8. 8. Table 4: Political Recommendations Page 8 of 9 (page number not for citation purposes) Africa India Eastern Mediterranean Latin America and the Caribbean Western Pacific/Southeast Asia - Identify champions among - Increase [government] funding for - Create National Commission on - Create, at the local and regional -Coordinate/undertake/conduct politicians healthcare research with appropriate Genomics, Biotechnology and Health, levels, a strategy to strengthen strategic planning aimed at achieving - Use the New Plan for African emphasis on genomics multisectoral membership include capacity in science, in technology, and sustainability of programs using Development (NEPAD) as entry youth, women, and civil society. The in management measurable benchmarks for desired point onto political agenda focus should include ethical issues -Establish a concrete genomics regional and national outcomes - Based on evidence from the national and biotechnology public policy, a - Encourage proactive government survey described above, governments strategy, and a plan of action to support of member states should develop and develop and use these disciplines to - Advocate for public and private adopt, at the highest level, a national address the countrys most pressing support biotechnology strategy health problems - Regional Director EMRO may be - Build strategy at the regional requested to address the level in order to promote the creation governments at the highest level of international, interdisciplinary, for actively considering the proposals multidisciplinary, and multi-institutional of this workshop and for giving priority projects attention to genomics for health and health biotechnology. The political leadership may be provided effective advocacy material, with special reference to its link with poverty alleviation, public health objectives, and need for transfer (and internalization) of technology Table 5: Summary Table of Recommendations from the Executive Courses on Genomics and Public Health Policy Recommendations to Harness Genomics for Health in Developing Countries SCIENCE • Collaborate through national, regional, and international networks • Survey and build capacity based on proven models through education, training, and needs assessments FINANCEBMC Public Health 2007, 7:346 • Develop regulatory and intellectual property frameworks for commercialization of biotechnology • Enhance funding and affordability of biotechnology • Improve the academic-industry interface and the role of small and medium enterprise ETHICS, SOCIETY, CULTURE • Develop public engagement strategies to inform and educate the public about developments in genomics and biotechnology • Develop capacity to address ethical, social and cultural issues • Improve accessibility and equity POLITICS • Strengthen understanding, leadership and support at the political level for biotechnology • Develop policies outlining national biotechnology strategy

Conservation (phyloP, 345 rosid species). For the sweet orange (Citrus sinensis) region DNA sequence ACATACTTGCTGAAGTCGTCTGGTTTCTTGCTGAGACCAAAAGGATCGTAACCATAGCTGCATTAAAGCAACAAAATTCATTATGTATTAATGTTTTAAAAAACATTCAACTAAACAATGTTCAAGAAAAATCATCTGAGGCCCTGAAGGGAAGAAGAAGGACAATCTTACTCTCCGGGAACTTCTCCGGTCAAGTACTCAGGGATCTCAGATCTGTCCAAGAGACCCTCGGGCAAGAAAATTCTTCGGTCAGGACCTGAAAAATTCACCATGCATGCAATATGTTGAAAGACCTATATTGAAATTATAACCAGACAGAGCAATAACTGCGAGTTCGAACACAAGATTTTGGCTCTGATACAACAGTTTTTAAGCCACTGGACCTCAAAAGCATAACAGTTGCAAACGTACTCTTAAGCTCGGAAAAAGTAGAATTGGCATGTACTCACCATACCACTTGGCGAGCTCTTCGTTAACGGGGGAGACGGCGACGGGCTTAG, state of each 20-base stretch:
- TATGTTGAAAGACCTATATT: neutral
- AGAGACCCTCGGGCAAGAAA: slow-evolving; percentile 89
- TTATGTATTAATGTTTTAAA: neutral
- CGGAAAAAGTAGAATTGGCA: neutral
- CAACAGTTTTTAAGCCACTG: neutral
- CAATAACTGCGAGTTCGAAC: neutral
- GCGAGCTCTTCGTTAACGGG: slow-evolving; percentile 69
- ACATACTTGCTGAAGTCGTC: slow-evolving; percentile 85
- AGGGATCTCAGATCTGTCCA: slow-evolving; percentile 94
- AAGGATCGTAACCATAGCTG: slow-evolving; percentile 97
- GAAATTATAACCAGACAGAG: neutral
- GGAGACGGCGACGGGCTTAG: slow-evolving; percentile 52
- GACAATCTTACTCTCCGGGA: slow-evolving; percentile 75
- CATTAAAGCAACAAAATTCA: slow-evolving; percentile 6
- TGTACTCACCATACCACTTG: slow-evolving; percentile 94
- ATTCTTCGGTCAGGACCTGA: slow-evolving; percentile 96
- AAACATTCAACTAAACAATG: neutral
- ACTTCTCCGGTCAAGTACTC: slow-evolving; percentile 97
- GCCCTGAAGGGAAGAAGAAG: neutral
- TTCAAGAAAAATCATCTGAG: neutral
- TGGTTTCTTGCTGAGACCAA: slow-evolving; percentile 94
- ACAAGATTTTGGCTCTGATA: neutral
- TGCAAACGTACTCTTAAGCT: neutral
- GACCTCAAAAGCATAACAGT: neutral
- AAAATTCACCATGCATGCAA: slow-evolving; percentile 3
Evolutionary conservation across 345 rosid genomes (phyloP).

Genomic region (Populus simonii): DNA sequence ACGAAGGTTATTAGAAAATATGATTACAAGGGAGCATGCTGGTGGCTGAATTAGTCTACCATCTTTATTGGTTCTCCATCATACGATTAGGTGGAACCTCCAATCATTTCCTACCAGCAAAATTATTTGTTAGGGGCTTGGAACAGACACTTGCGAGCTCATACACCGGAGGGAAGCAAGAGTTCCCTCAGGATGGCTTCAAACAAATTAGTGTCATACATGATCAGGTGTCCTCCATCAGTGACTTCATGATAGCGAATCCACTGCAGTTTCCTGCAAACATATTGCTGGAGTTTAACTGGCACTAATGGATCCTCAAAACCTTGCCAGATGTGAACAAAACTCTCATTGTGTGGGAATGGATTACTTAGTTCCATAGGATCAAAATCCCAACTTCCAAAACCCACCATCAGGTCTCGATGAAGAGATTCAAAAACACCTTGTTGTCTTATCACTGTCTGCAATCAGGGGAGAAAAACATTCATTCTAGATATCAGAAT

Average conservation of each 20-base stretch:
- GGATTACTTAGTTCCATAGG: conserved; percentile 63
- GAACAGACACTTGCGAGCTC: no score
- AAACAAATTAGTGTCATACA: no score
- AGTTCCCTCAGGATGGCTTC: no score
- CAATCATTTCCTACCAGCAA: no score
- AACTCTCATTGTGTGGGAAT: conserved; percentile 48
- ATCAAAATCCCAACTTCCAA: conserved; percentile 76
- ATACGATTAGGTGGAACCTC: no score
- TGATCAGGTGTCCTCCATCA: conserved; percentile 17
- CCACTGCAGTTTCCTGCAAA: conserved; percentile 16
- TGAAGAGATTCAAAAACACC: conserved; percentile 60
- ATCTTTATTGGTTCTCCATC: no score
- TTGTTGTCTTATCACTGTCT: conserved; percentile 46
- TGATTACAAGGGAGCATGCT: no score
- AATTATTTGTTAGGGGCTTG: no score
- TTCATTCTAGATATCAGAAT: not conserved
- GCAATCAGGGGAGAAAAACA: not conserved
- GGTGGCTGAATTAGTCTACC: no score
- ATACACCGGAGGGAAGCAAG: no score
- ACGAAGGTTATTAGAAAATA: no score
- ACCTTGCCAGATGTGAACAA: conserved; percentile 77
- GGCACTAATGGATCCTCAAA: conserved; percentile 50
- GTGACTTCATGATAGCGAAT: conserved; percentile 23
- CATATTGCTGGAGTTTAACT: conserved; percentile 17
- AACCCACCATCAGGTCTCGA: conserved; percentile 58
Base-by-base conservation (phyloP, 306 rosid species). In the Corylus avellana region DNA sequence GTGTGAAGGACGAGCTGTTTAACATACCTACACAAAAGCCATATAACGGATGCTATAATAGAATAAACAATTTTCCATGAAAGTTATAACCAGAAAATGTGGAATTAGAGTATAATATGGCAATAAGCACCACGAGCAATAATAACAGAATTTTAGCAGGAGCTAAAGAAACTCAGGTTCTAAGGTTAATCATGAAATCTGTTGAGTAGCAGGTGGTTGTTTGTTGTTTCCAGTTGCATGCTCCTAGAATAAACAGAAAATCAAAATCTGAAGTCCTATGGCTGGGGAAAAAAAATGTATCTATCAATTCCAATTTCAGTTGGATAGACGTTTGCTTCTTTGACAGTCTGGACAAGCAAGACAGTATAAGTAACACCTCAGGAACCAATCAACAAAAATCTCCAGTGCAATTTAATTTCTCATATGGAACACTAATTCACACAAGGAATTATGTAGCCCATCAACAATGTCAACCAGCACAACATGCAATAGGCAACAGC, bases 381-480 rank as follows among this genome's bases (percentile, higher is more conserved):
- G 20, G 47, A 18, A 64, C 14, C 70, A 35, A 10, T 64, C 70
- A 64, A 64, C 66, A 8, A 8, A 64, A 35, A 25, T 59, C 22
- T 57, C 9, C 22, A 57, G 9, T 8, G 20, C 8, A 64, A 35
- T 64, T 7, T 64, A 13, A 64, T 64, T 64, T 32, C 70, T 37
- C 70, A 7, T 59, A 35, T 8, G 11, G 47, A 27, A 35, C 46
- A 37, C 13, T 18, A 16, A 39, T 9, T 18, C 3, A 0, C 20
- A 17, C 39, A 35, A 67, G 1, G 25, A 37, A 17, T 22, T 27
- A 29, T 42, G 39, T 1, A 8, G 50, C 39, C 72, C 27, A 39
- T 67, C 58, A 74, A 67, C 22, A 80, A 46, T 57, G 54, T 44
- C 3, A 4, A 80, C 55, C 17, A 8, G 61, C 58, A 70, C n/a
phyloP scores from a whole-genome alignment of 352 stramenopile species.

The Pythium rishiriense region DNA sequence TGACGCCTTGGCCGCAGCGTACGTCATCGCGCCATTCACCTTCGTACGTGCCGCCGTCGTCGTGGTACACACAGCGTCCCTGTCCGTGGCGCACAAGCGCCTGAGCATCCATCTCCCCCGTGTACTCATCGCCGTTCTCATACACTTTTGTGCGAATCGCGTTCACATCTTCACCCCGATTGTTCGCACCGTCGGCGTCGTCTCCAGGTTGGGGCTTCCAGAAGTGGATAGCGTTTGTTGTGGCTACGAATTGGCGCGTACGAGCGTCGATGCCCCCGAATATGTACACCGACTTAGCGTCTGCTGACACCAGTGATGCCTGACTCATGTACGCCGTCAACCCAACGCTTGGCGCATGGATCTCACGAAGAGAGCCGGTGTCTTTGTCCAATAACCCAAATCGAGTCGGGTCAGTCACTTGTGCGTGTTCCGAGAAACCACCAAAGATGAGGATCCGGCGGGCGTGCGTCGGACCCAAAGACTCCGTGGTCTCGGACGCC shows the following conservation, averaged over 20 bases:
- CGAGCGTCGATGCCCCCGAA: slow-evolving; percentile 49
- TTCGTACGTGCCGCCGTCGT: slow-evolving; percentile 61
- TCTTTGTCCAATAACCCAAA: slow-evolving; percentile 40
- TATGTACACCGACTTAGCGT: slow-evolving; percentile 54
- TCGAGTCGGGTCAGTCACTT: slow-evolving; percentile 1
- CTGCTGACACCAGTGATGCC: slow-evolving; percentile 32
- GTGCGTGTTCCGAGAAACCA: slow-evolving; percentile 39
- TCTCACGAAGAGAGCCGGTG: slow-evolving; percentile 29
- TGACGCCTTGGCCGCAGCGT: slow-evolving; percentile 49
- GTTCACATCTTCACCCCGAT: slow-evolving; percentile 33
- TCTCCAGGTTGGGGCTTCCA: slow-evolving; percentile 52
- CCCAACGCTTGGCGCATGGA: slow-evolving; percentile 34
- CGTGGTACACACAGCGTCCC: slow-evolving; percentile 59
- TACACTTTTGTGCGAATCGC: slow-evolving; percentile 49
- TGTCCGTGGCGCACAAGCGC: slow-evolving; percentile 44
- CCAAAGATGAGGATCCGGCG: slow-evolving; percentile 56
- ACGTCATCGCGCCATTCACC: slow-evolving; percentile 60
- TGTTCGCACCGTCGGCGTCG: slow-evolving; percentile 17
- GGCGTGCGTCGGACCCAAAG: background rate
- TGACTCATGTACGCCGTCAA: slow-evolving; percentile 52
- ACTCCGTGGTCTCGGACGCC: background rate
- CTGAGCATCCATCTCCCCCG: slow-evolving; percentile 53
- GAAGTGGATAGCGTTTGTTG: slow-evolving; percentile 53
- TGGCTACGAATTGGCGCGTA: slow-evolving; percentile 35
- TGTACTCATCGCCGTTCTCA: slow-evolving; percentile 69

9. 9. BMC Public Health 2007, 7:346, industry representatives, and donor communities 10. Cohen JI: Harnessing Biotechnology for the Poor: challenges ahead for capacity, safety and public investment. Journal ofwill benefit from the applications of these insights. Human Development 2(2):239-263. 2001 Jul 1 11. Morris ML, Hoisington D: Bringing the benefits of biotechnol-Biotechnology can act both as a catalyst to foster overall ogy to the poor:the role of the CGIAR centers. In Agricultural Biotechnology in Developing Countries: Towards Optimizing the Benefits fordevelopment of science and technology as well as the the Poor Edited by: Qaim M, Krattiger AF, von Braun J. Boston, Kluwerdevelopment of practical solutions to local health needs. Academic Publishers; 2000:327-356.These recommendations align holistically and act as 12. Proceedings of The Way Forward to Strengthen National Plant Breeding and Biotechnology Capacity. Food and Agricul-forces that will affect the development and adoption of ture Organization of the UN. Headquarters, Agriculture Department,health biotechnology in the developing world [21]. Plant Production and Protection Division, Crop and Grassland Serv- ice. 2005 Feb 9–11Applying these recommendations broadly across sectors 13. Proceedings of the Biotechnology and Rural Livelihood –and regions will empower developing countries them- Enhancing the Benefits Conference. The Hague, the Nether-selves to harness the benefits of biotechnology and lands. International Service for National Agricultural Research Con- sultation. 2001 June 25–28genomics for billions who have long been excluded. 14. Smith AC, Mugabe J, Singer PA, Daar AS: Harnessing genomics to improve health in Africa – an executive course to support genomics policy. Bio-Med Central 2005, 3:2 [ interests].The author(s) declare that they have no competing inter- 15. Acharya T, Kumar NK, Muthuswamy V, Daar AS, Singer PA: Har-ests. nessing genomics to improve health in India – an executive course to support genomics policy. Bio-Med Central 2004, 2:1 [].Authors contributions 16. Acharya T, Abdur Rab M, Singer PA, Daar AS: Harnessing genom-ASD and PAS designed and participated in all of the ics to improve health in the Eastern Mediterranean Region - an executive course in genomics policy. BioMed Central 2005,courses in addition to participating in the writing of this 3:1 [].paper. DLP led in the Western Pacific and Southeast Asia 17. Thorsteinsdóttir H, Quach U, Daar AS, Singer PAS: Promoting Bio- technology Innovation in Developing Countries. Nature Bio-Course and did the initial analysis of the recommenda- technology 2004, 22:DC48-DC52.tions. KB analyzed the recommendations and drafted the 18. Kumar NK, Quach U, Thorsteinsdóttir H, Somsekhar H, Daar AS,paper. All authors read and approved the final manu- Singer PA: Indian biotechnology--rapidly evolving and industry led. Nat Biotechnol 22 Suppl():DC31-DC36.script. 19. India, Pakistan establish closer cooperation in Biotechnol- ogy. Pakistan Times, Business & Commerce Desk . 2004 Feb 29 20. Albano I, Padma TV: Learn from Brazil and Thai drug licenses,Acknowledgements say MSF. Sci Dev Net . 25 July 2007The authors would like to acknowledge our colleagues who led the individ- 21. Singer PA, Berndtson K, Tracy CS, Cohen ERM, Masum H, Daar AS:ual Courses: Tara Acharya, Nandini Kumar, Mohammed Abdur Rab, Fabio A Tough Transition. Nature 449:160-163.Salamanca-Buentello, Deepa L. Persad, Alyna Smith, and John Mugabe.Funding for the Executive Courses came from Genome Canada, through Pre-publication historythe Ontario Genomics Institute, Canadas International Development The pre-publication history for this paper can be accessedResearch Centre, and the Ontario Research Fund. In the case of the East- here:ern Mediterranean Region, partial funding came from the WHO EMROoffice. The Norwegian government provided some funding for the AfricanCourse. pubReferences1. Genomics and World Health. Report of the Advisory Committee on Health Research. Geneva 2002.2. New Partnership for Africas Development [http://]. [cited 7 Mar 2007]3. Pan-Asian Biotech Federation Formed. Sci Dev net . 2005 Feb 23 [cited 2007 Feb 28]4. Global Forum: Building Science, Technology, and Innovation Capacity for Sustainable Growth and Poverty Reduction. Washington DC . 2007 February 13–15 Publish with Bio Med Central and every5. Singer PA, Daar AS: Harnessing Genomics and Biotechnology scientist can read your work free of charge to Improve Global Health Equity. Science 294(5540):87. 2001 Oct 5 "BioMed Central will be the most significant development for6. Daar AS, Martin DK, Nast S, Smith AC, Singer PA, Thorsteinsdóttir disseminating the results of biomedical researc h in our lifetime." H: Top 10 Biotechnologies for Improving Health in Develop- Sir Paul Nurse, Cancer Research UK ing Countries. Toronto: University of Toronto Joint Centre for Bioethics; 2002. Your research papers will be:7. Byerlee D, Fischer K: Accessing modern science: policy and available free of charge to the entire biomedical community institutional options for agricultural biotechnology in devel- oping countries. World Bank Report, Washington, DC 2001. peer reviewed and published immediately upon acceptance8. Chrispeels MJ: Biotechnology and the poor. Plant Physiology 2000, cited in PubMed and archived on PubMed Central 124:3-6.9. Hassan MA: Nanotechnology. Small Things and Big Changes yours — you keep the copyright in the Developing World. Science 309(5731):65. 2005 Jul 1 Submit your manuscript here: BioMedcentral Page 9 of 9 (page number not for citation purposes)